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License for textbooks - GNU or CC?

Anonymous Coward writes | more than 4 years ago

Books 2

An anonymous reader writes "I'm a college professor who is putting together an open-source textbook. I'm trying to decide between using the GNU Free Documentation License or the Creative Commons Attribution 3.0 United States License. I don't really understand the difference
between these, though it seems with the Free Documentation License I need to include a copy of the license in my text.

Which do you advise using?"

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2 comments

Creative Commons (2, Informative)

guitarMan666 (1388859) | more than 4 years ago | (#30384986)

The Free Documentation Licence is really designed for use in software documentation. For textbooks, essays and the like, a Creative Commons license is far more in line with your needs as an author. It also seems to be more well known to the public and so would garner points that way because people can easily tell the terms of the license because they are contained, in simple language, within the name of the license by using words like Attribution, ShareAlike and NonCommercial which make it immediately clear. Also, most people have at least heard of Creative Commons and so it would be more familiar without reading up on it.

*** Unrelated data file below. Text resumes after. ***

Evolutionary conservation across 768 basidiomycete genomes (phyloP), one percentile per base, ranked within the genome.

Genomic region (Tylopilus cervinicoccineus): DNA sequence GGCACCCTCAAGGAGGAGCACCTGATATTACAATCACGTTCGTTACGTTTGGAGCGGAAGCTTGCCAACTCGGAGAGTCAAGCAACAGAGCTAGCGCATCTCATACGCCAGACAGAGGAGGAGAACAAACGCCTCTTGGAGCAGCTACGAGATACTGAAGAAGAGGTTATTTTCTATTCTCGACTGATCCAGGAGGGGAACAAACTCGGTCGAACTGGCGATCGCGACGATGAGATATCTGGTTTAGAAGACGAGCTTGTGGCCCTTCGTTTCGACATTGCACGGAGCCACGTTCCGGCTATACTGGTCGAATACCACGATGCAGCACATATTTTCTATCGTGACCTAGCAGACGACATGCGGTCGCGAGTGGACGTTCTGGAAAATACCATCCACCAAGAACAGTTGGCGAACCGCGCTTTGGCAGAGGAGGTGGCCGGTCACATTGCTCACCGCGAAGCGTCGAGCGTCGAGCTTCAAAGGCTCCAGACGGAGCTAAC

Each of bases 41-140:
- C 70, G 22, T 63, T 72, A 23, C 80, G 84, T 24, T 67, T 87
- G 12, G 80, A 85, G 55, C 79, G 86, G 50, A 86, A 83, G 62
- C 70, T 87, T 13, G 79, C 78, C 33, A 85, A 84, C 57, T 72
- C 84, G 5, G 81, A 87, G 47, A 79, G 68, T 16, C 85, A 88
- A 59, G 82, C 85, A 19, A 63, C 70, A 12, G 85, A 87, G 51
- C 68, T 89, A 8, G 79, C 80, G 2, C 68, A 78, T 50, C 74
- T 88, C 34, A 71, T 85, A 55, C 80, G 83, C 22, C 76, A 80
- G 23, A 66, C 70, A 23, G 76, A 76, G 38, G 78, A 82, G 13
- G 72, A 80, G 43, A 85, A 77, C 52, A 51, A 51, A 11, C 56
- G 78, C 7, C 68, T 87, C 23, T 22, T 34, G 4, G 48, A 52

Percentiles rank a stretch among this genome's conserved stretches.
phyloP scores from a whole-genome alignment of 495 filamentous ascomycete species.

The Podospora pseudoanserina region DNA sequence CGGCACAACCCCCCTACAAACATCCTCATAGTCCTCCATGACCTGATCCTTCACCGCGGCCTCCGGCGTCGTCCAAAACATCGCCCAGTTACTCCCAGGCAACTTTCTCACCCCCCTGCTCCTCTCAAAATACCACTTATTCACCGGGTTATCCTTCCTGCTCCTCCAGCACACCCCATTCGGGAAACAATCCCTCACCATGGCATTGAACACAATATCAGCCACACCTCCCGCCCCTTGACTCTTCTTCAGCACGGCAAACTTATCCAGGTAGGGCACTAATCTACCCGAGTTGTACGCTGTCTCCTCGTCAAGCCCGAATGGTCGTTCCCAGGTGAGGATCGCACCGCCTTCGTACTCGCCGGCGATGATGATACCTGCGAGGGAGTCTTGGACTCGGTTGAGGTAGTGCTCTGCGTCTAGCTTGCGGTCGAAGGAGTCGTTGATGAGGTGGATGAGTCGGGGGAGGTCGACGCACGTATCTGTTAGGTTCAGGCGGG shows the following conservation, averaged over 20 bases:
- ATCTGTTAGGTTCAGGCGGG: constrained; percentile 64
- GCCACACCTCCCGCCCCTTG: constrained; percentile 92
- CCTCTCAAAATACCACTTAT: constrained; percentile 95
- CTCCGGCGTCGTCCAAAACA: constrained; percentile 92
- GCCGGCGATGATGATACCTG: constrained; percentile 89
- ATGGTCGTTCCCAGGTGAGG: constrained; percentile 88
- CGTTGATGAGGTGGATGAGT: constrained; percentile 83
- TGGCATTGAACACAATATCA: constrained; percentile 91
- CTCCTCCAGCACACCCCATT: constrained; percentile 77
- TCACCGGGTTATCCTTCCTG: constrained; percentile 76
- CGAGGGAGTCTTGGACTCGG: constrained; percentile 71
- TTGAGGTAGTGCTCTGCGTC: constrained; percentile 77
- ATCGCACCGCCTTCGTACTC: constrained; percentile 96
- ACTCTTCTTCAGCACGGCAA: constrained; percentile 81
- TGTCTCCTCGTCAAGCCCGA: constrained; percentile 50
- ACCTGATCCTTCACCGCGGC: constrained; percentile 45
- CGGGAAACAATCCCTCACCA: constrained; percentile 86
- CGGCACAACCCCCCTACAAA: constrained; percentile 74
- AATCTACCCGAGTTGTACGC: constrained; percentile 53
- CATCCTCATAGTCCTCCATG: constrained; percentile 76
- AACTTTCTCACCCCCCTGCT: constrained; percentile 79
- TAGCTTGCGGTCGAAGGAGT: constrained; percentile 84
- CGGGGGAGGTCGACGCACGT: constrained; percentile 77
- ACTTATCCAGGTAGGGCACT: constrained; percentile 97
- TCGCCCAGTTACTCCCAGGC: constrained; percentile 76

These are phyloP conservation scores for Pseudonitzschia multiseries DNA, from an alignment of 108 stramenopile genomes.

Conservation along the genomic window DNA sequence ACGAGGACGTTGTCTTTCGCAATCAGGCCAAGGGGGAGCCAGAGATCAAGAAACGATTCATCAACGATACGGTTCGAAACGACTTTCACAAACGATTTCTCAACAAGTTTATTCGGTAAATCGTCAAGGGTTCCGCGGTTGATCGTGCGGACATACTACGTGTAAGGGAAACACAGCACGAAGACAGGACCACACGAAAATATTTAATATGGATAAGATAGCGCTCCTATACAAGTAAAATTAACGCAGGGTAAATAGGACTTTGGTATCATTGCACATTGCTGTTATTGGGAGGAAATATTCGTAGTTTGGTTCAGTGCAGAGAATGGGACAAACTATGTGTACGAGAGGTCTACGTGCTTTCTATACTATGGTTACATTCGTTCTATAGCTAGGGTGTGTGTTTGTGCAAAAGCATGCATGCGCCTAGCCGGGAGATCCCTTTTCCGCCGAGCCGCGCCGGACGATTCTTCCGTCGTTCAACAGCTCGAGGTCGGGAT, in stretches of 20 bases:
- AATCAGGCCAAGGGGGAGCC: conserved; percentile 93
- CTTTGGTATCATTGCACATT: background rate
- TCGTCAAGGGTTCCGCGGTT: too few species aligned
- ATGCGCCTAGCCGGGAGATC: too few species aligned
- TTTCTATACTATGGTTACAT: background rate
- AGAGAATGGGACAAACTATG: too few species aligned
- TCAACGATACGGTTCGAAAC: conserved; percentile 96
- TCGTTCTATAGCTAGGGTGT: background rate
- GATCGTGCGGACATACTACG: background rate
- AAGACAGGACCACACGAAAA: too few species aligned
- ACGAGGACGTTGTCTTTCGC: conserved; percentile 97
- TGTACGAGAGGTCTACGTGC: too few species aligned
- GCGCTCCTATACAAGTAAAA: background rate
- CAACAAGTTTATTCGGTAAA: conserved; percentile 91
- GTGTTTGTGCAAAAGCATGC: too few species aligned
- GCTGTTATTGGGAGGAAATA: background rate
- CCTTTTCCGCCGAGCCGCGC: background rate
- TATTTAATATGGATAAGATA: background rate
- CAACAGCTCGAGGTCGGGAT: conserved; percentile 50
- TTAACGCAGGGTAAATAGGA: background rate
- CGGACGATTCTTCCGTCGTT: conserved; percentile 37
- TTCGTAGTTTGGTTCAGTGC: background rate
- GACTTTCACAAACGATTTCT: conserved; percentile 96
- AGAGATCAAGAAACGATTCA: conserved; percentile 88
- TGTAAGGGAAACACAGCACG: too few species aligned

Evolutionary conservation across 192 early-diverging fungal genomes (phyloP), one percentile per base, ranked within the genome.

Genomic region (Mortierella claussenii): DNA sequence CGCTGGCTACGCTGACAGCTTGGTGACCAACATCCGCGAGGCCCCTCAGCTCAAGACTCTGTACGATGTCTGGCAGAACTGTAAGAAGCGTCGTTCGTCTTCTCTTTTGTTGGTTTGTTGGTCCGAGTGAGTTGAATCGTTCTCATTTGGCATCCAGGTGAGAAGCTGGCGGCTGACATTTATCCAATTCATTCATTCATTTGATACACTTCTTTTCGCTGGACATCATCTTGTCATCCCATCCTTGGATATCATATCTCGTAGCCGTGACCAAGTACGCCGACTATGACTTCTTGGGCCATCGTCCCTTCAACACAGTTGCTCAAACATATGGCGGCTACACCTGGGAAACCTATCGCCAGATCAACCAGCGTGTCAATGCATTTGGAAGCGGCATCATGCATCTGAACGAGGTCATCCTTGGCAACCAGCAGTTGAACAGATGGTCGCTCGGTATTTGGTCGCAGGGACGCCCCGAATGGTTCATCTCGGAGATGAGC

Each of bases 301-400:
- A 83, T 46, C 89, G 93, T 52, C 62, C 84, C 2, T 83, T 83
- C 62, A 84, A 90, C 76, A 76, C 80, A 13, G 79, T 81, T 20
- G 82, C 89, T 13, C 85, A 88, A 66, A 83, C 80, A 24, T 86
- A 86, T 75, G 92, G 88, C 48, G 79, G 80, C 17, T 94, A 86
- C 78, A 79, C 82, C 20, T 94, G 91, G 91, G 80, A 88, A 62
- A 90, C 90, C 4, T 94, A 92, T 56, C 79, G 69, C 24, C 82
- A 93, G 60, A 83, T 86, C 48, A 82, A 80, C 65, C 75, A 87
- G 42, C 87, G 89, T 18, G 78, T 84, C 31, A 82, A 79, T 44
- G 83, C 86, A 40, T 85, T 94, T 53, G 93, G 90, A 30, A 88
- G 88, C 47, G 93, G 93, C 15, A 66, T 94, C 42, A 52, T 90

GFDL is a good choice (2, Informative)

rbeezer (1351811) | more than 4 years ago | (#30394366)

The GFDL gives users of your book the freedom to make copies forever, and to make modifications for their own use. But if they modify the book *and* distribute the modified version, they have to make the modifications available under the same license. Thus the term "viral." This gives your users (other faculty?) the assurance that they can continue to improve your book, should you decide (or become unable) to continue working on it. By contrast a CC license can come in several forms. For example, a NonCommercial clause limits what people can do with your book and makes it not truly free. This seems counter-intuitive, but sometimes interesting things happen if you allow commercial applications. A CC-BY-SA license is close to the GFDL, but the statement of the GFDL is much more explicit and comprehensive. Learn more at http://linear.ups.edu/ [ups.edu]
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